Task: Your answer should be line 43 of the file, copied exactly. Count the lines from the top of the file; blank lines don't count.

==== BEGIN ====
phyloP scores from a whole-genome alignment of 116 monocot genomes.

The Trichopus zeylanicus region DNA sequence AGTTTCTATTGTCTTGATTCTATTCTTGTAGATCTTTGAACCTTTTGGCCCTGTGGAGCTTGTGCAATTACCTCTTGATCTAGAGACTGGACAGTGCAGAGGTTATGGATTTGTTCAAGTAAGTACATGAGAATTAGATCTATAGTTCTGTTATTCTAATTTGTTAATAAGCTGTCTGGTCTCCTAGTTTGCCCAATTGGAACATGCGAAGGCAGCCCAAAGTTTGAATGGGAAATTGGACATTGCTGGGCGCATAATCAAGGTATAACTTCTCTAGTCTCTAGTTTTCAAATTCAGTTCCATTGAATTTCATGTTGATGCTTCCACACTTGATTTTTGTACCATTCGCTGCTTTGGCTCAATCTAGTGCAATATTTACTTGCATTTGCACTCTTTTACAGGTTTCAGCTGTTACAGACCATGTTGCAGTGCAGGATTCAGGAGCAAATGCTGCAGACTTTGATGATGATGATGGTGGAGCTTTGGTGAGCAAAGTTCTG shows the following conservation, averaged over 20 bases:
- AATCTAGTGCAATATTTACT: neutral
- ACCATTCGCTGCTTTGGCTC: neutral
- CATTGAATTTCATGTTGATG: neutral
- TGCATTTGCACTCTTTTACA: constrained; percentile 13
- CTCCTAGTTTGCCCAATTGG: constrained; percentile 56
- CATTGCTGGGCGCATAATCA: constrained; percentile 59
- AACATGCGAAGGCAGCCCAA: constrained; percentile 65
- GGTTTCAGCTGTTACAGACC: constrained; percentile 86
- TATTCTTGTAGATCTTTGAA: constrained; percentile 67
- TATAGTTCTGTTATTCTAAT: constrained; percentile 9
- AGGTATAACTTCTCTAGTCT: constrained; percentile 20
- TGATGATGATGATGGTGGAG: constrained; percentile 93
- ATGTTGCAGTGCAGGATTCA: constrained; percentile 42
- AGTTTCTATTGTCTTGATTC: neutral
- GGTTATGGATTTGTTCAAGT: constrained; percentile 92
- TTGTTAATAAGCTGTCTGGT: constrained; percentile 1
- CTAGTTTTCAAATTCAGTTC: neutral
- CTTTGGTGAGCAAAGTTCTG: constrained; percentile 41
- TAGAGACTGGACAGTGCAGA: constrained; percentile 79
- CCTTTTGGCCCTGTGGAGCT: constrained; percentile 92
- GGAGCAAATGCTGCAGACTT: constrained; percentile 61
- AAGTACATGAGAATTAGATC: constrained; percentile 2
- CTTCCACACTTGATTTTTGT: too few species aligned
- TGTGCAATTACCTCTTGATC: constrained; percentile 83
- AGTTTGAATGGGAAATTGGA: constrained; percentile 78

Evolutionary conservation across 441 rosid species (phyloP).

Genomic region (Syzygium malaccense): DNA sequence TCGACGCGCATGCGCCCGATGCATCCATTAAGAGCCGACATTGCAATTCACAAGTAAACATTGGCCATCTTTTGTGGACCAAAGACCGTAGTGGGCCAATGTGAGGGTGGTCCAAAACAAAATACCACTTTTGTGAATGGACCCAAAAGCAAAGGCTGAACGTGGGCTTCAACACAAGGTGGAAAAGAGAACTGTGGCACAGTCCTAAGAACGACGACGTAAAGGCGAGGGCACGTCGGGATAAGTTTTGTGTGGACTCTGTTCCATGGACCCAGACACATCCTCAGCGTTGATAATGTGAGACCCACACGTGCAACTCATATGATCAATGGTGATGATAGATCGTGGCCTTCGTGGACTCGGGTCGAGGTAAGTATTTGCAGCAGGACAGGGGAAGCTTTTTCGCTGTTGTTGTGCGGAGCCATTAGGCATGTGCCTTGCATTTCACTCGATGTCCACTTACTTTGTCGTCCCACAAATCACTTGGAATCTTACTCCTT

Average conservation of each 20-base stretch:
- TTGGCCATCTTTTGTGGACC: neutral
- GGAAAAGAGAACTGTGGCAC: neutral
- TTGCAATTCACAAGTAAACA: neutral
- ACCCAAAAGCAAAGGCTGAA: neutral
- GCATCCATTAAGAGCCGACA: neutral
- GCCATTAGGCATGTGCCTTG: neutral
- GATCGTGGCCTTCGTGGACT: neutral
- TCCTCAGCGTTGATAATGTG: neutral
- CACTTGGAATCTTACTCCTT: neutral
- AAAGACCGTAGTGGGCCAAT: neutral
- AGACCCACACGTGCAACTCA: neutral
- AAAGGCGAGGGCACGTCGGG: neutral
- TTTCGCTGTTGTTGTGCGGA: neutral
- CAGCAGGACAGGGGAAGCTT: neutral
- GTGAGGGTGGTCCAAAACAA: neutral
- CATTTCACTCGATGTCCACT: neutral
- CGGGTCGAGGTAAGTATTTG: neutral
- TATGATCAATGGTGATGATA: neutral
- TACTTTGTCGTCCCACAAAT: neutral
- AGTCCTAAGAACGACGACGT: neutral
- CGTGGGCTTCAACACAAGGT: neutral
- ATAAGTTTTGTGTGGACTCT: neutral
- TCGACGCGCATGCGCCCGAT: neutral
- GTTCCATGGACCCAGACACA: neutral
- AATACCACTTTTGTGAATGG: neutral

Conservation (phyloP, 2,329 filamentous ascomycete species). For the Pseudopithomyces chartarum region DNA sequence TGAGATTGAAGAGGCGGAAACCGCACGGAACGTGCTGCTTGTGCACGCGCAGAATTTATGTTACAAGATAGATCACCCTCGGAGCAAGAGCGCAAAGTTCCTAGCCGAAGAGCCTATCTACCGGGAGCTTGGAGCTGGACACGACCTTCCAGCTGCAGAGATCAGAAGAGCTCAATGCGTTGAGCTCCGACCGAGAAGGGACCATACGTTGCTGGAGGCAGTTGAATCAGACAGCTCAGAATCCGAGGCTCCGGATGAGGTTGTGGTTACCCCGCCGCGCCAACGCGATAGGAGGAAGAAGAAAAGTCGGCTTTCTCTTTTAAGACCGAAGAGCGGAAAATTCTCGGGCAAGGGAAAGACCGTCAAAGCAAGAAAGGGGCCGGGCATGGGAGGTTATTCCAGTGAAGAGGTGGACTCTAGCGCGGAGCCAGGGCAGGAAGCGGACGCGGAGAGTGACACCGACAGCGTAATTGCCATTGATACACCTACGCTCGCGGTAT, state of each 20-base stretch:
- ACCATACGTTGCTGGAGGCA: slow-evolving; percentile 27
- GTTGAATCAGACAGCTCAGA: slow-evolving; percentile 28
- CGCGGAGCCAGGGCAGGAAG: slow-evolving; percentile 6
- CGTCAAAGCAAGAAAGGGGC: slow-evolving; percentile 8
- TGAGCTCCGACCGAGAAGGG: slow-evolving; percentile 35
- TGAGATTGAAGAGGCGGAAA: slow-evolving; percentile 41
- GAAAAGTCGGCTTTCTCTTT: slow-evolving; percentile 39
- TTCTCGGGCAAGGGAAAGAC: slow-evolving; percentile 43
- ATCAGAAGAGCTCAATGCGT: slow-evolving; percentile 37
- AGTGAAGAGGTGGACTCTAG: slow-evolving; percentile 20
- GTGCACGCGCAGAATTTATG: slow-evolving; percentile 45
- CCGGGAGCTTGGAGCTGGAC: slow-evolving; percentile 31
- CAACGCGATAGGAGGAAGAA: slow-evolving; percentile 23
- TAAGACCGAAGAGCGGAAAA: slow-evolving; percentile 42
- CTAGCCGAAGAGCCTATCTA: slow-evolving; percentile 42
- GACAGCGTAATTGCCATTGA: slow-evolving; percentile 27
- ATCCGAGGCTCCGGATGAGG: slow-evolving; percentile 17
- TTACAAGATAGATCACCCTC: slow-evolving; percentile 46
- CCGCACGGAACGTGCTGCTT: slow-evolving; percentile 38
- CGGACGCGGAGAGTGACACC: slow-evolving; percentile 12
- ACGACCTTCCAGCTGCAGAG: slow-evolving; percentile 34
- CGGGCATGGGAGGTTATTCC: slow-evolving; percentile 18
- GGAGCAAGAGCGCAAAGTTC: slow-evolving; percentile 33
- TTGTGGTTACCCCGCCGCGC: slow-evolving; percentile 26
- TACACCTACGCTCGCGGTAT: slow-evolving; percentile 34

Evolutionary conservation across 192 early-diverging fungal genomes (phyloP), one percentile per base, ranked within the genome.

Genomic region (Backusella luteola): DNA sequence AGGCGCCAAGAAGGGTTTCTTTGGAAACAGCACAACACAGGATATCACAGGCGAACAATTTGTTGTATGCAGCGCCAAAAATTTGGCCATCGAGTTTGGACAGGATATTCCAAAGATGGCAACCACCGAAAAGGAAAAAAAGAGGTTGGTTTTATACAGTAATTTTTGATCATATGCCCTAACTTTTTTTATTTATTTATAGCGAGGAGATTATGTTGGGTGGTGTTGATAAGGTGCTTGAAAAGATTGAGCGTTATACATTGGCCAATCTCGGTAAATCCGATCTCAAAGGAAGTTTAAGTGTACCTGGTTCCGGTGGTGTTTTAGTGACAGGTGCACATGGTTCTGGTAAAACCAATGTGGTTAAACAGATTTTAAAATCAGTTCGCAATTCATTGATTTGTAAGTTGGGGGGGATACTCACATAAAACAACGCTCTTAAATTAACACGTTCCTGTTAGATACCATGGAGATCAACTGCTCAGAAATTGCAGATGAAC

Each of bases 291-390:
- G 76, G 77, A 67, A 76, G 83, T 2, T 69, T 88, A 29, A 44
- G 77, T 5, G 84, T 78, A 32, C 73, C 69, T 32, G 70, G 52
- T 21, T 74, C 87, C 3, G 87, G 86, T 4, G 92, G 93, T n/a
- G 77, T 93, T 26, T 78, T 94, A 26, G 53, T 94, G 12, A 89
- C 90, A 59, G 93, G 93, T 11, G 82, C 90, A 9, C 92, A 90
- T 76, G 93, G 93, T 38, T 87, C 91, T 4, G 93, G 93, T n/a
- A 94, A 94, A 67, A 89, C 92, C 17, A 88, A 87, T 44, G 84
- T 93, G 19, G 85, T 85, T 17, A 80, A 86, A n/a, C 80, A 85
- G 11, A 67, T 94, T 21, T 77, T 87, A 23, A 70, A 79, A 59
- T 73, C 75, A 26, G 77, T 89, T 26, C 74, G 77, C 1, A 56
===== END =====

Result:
- TTTCGCTGTTGTTGTGCGGA: neutral